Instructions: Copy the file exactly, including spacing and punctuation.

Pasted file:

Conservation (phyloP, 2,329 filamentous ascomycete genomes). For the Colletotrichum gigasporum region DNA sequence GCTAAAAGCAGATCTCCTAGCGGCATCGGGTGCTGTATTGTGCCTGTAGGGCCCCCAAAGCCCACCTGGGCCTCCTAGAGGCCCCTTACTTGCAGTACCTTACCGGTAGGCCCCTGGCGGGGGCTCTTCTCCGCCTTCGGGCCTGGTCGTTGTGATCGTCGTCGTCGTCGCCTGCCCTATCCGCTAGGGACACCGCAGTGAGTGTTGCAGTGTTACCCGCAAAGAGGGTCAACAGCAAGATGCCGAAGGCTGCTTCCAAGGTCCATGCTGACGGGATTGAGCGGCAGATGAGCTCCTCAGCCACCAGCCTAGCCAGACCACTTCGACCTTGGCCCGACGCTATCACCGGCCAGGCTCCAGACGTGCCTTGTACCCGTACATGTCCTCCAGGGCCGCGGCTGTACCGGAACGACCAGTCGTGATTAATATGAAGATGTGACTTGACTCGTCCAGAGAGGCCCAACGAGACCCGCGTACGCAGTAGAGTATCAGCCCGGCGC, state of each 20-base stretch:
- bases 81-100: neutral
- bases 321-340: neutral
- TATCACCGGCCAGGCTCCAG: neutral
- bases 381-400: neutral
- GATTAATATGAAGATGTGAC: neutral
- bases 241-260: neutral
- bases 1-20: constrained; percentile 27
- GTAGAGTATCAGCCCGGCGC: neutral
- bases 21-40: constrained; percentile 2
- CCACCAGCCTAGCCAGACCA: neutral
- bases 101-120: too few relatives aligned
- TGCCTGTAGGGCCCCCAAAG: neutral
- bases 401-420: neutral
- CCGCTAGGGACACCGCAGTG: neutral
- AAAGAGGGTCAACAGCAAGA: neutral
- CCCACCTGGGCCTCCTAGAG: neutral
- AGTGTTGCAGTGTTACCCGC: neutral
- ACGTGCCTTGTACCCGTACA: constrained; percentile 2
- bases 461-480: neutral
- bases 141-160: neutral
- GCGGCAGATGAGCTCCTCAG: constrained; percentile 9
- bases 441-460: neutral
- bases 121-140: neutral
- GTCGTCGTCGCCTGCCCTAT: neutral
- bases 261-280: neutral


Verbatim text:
Conservation (phyloP, 2,329 filamentous ascomycete genomes). For the Colletotrichum gigasporum region DNA sequence GCTAAAAGCAGATCTCCTAGCGGCATCGGGTGCTGTATTGTGCCTGTAGGGCCCCCAAAGCCCACCTGGGCCTCCTAGAGGCCCCTTACTTGCAGTACCTTACCGGTAGGCCCCTGGCGGGGGCTCTTCTCCGCCTTCGGGCCTGGTCGTTGTGATCGTCGTCGTCGTCGCCTGCCCTATCCGCTAGGGACACCGCAGTGAGTGTTGCAGTGTTACCCGCAAAGAGGGTCAACAGCAAGATGCCGAAGGCTGCTTCCAAGGTCCATGCTGACGGGATTGAGCGGCAGATGAGCTCCTCAGCCACCAGCCTAGCCAGACCACTTCGACCTTGGCCCGACGCTATCACCGGCCAGGCTCCAGACGTGCCTTGTACCCGTACATGTCCTCCAGGGCCGCGGCTGTACCGGAACGACCAGTCGTGATTAATATGAAGATGTGACTTGACTCGTCCAGAGAGGCCCAACGAGACCCGCGTACGCAGTAGAGTATCAGCCCGGCGC, state of each 20-base stretch:
- bases 81-100: neutral
- bases 321-340: neutral
- TATCACCGGCCAGGCTCCAG: neutral
- bases 381-400: neutral
- GATTAATATGAAGATGTGAC: neutral
- bases 241-260: neutral
- bases 1-20: constrained; percentile 27
- GTAGAGTATCAGCCCGGCGC: neutral
- bases 21-40: constrained; percentile 2
- CCACCAGCCTAGCCAGACCA: neutral
- bases 101-120: too few relatives aligned
- TGCCTGTAGGGCCCCCAAAG: neutral
- bases 401-420: neutral
- CCGCTAGGGACACCGCAGTG: neutral
- AAAGAGGGTCAACAGCAAGA: neutral
- CCCACCTGGGCCTCCTAGAG: neutral
- AGTGTTGCAGTGTTACCCGC: neutral
- ACGTGCCTTGTACCCGTACA: constrained; percentile 2
- bases 461-480: neutral
- bases 141-160: neutral
- GCGGCAGATGAGCTCCTCAG: constrained; percentile 9
- bases 441-460: neutral
- bases 121-140: neutral
- GTCGTCGTCGCCTGCCCTAT: neutral
- bases 261-280: neutral